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Related to inquest: Coroner's inquest


An inquiry by a Coroner or medical examiner, sometimes with the aid of a jury, into the cause of a violent death or a death occurring under suspicious circumstances. Generally an inquest may result in a finding of natural death, accidental death, suicide, or murder. Criminal prosecution may follow when culpable conduct has contributed to the death.

The body of jurors called to inquire into the circumstances of a death that occurred suddenly, by violence, or while imprisoned. Any body of jurors called to inquire into certain matters. (A Grand Jury is sometimes called a grand inquest, for example.)

The determination or findings of a body of persons called to make a legal inquiry or the report issued after their investigation.

The foundation of the modern jury system can be traced back to the Carolingian empire of medieval Europe during the eighth to the tenth centuries. The monarchs used a procedure called inquest, or inquisition, to help them consolidate their authority in the realm. They called together the people of the countryside and required them to recite what they considered to be the immemorial rights of the king. Once these rights were ascertained, they were adopted by the government and considered established. There was no accusation, verdict, or judgment in these proceedings, but the inquest fixed the right of the government to obtain information from its citizens.

The Norman invaders were not long on English soil when they used the inquest to compile the Domesday Book, a census compiled between 1085 and 1086 to record the ownership of land throughout the kingdom.

For this inquiry, citizens were called and required to give testimony under oath about their land and Personal Property.The inquest was also used in local courts in England during the Middle Ages. Since a person could not be tried for a crime until accused, a panel of four men from each vill and twelve from each hundred appeared before the court and charged certain individuals with crimes. The panel members appeared voluntarily, however, and were not summoned by a public officer as is done for an inquest today. Then in 1166 a law called the Assize of Clarendon made the inquest procedure mandatory. The panel of men was required to appear before local sheriffs and make regular accusations on their oaths. These cases then were tried in the royal courts because of the king's special interest in keeping the peace. This procedure was the origin of the modern grand jury.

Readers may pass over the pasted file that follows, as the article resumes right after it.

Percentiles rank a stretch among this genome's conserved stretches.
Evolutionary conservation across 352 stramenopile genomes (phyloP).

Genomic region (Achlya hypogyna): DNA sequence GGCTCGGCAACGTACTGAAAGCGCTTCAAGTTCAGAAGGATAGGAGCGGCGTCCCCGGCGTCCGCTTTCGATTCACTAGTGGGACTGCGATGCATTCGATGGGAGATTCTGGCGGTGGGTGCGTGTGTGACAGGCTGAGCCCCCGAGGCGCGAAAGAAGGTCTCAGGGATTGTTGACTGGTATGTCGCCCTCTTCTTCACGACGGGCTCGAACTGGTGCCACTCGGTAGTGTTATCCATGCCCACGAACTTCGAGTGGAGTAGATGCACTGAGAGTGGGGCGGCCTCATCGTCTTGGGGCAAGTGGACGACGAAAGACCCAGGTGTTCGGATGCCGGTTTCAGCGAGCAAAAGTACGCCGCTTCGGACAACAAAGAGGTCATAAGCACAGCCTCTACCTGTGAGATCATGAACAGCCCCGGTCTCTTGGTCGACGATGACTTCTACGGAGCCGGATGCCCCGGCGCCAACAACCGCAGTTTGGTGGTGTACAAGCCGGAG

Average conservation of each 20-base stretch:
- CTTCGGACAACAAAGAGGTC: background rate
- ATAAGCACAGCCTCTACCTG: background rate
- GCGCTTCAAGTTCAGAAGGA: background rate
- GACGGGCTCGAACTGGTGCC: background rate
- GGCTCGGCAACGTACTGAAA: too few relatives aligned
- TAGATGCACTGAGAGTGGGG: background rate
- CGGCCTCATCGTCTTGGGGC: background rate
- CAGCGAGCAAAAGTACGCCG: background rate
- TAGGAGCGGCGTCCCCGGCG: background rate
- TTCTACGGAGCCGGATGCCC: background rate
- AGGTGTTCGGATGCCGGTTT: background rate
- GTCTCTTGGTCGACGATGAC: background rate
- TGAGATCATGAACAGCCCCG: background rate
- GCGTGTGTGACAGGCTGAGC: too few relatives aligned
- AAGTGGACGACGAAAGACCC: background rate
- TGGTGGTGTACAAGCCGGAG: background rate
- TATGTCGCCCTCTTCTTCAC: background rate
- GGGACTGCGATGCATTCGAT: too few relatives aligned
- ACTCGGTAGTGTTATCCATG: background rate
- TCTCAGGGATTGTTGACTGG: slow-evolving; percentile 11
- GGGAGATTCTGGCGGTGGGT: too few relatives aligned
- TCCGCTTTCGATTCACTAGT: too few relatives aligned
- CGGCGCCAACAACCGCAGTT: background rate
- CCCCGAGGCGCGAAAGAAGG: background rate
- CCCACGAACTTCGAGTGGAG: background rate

A further step in consolidating the king's powers came with creation of the office of the coroner, so named for its service to the crown. In the Middle Ages the coroner was a powerful local official who kept records of appeals from lower courts, accusations, hangings, and public financial matters. He held inquests to investigate royal rights concerning fish, shipwrecks, treasure trove, and unexplained deaths. The purpose of such inquests was always to determine the extent of the king's financial interests. Anytime there was a death, the crown took whatever object had caused the death and all of the personal property of anyone who committed suicide or was convicted of a felony. From this early function of fiscal administration, the coroner today has become primarily responsible for managing dead bodies, but the inquest is still the procedure the coroner uses for investigation.


Clarendon, Constitutions of.

West's Encyclopedia of American Law, edition 2. Copyright 2008 The Gale Group, Inc. All rights reserved.